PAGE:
“People just enjoy comedy.”

And it’s this philosophy she believes will see us all through the current uncertainty of Covid-19.

“My job is, when people have had a rough week, they can have a laugh. People just want to go out and have a laugh, they don’t want to be reminded of what’s going on – it’s not a news broadcast.

“My job is to make you laugh flat out for an hour.”

Those laughs often come from Urzila making fun of herself. Her self-deprecating humour – especially in Unqualified Loser – often centring around body image.

“I don’t really tell jokes,” she says. “I tell stories about my life.”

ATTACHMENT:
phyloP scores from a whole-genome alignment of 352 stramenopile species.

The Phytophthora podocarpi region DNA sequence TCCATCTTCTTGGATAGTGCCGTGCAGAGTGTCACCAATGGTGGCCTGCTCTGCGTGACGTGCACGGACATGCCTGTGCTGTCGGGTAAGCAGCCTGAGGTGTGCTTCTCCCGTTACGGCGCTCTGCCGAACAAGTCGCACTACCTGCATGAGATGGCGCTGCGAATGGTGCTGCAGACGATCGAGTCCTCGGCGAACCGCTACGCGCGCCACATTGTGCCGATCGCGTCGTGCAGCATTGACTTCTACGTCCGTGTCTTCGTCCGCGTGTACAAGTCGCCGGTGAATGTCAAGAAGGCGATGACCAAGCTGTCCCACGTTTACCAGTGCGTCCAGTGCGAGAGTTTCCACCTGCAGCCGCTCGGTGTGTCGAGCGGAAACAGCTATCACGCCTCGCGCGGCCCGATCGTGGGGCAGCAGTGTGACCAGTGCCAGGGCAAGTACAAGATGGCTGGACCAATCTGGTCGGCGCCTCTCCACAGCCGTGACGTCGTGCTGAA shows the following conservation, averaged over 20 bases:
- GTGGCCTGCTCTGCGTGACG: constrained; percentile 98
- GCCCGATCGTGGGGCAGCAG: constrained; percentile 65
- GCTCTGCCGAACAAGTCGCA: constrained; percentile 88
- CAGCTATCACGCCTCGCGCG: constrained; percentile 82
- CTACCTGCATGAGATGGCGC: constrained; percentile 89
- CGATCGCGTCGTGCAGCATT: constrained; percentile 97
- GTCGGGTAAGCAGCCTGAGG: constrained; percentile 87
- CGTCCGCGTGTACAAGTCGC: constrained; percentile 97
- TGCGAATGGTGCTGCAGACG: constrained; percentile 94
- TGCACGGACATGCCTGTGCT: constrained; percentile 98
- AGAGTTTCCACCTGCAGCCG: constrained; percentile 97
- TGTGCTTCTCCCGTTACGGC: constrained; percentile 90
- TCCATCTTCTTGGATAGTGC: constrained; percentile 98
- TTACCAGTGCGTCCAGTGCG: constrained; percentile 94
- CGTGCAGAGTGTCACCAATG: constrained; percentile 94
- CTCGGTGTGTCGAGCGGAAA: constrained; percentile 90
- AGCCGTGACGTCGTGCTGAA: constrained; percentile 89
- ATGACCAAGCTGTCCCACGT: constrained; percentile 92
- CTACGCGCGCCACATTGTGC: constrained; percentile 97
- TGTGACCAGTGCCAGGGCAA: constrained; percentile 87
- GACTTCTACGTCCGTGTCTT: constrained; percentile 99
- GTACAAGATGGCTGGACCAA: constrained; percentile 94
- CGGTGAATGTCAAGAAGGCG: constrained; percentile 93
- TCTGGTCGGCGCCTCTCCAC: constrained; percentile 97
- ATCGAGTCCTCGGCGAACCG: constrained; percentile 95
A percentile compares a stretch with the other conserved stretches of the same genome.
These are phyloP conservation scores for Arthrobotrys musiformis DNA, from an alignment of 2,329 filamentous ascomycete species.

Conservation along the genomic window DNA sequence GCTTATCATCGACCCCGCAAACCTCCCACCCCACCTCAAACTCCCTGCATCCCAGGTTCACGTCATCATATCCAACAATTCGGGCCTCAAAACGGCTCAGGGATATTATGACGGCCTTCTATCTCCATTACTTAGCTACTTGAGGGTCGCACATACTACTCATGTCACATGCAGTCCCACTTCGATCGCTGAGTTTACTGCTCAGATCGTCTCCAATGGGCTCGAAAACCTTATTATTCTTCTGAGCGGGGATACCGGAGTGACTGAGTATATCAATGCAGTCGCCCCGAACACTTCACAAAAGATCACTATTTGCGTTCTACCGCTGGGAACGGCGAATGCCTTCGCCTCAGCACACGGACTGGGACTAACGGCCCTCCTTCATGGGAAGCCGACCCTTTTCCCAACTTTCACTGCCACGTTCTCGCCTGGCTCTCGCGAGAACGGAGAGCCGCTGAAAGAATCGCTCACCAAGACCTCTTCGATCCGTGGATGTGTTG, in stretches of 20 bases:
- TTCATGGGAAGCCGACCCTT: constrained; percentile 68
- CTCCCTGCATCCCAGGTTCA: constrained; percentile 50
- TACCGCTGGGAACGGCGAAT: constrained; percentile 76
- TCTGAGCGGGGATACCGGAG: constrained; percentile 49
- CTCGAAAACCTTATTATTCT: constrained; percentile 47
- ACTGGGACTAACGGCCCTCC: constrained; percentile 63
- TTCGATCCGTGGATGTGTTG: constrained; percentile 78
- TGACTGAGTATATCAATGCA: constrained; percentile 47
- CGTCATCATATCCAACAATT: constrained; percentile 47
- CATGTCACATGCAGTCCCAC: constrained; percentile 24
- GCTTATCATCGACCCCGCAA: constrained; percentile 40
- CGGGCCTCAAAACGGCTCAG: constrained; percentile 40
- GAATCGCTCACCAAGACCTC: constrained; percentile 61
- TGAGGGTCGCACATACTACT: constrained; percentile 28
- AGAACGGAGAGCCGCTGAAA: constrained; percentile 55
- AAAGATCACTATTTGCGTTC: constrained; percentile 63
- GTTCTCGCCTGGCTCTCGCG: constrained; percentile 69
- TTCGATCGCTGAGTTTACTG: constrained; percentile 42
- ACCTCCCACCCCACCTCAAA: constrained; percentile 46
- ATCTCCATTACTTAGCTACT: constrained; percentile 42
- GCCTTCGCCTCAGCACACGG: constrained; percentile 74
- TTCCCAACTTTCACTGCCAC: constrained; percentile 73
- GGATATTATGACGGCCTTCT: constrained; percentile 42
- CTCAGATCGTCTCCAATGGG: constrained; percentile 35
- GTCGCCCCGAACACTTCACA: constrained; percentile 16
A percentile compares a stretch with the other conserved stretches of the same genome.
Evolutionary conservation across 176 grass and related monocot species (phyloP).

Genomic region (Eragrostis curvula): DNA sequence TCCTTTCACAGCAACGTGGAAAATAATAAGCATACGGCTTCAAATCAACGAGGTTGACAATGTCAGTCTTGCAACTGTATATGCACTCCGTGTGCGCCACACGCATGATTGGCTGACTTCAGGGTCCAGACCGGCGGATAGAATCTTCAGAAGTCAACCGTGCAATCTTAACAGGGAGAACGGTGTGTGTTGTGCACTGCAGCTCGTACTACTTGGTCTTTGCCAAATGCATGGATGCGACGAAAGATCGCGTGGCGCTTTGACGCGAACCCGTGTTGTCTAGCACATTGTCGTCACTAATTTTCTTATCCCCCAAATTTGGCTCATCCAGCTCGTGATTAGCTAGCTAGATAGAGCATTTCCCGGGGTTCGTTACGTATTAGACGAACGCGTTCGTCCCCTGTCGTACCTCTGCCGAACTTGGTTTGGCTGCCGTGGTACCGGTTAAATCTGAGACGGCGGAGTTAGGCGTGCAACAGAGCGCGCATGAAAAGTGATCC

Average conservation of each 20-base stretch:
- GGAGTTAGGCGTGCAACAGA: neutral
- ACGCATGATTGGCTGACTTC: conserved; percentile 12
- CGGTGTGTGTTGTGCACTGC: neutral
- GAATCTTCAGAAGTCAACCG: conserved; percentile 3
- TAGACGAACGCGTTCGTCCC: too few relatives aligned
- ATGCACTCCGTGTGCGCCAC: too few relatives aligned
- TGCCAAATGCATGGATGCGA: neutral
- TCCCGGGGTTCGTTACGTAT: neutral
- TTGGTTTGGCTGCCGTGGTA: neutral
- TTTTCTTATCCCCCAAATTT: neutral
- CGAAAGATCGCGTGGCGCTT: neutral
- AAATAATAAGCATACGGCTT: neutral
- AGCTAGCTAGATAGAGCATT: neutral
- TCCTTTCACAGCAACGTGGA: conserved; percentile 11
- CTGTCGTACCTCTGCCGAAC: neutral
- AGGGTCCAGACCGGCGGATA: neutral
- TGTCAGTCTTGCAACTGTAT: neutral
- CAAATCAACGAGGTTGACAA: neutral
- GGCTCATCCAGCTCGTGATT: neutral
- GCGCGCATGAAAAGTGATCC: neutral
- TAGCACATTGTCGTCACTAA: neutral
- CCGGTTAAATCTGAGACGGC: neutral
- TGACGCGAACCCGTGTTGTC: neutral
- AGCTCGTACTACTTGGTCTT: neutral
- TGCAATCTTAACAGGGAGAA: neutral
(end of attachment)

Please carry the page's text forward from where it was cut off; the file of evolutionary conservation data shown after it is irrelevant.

“We all go through the same experience, and this whole virus thing is proof of that. It’s really showing us we’re all going through the same thing.

“People laugh at the stuff they can relate to. If you’ve seen, heard or felt it you’re going to laugh at it.

“[Body image] is such a big thing, there’s not one human being on the planet, regardless of what they look like, who doesn’t have a hang up.

“We all have an issue with one part of ourselves. You could look at someone and say, ‘you’re perfect’ and they will say ‘I’ve got this weird droopy butt cheek’. Yes, we need to cut other people some slack, but also we need to cut ourselves some slack.”

When she comes to Christchurch, her “home away from home” as her mother and sister live here, she says her show – originally planned to be performed in July – will look at another universal experience: modern rage.

“As a society we’re angrier than ever, especially after we’ve survived something. In Christchurch after the earthquakes people were angry…and we’ll see it now after the virus, too.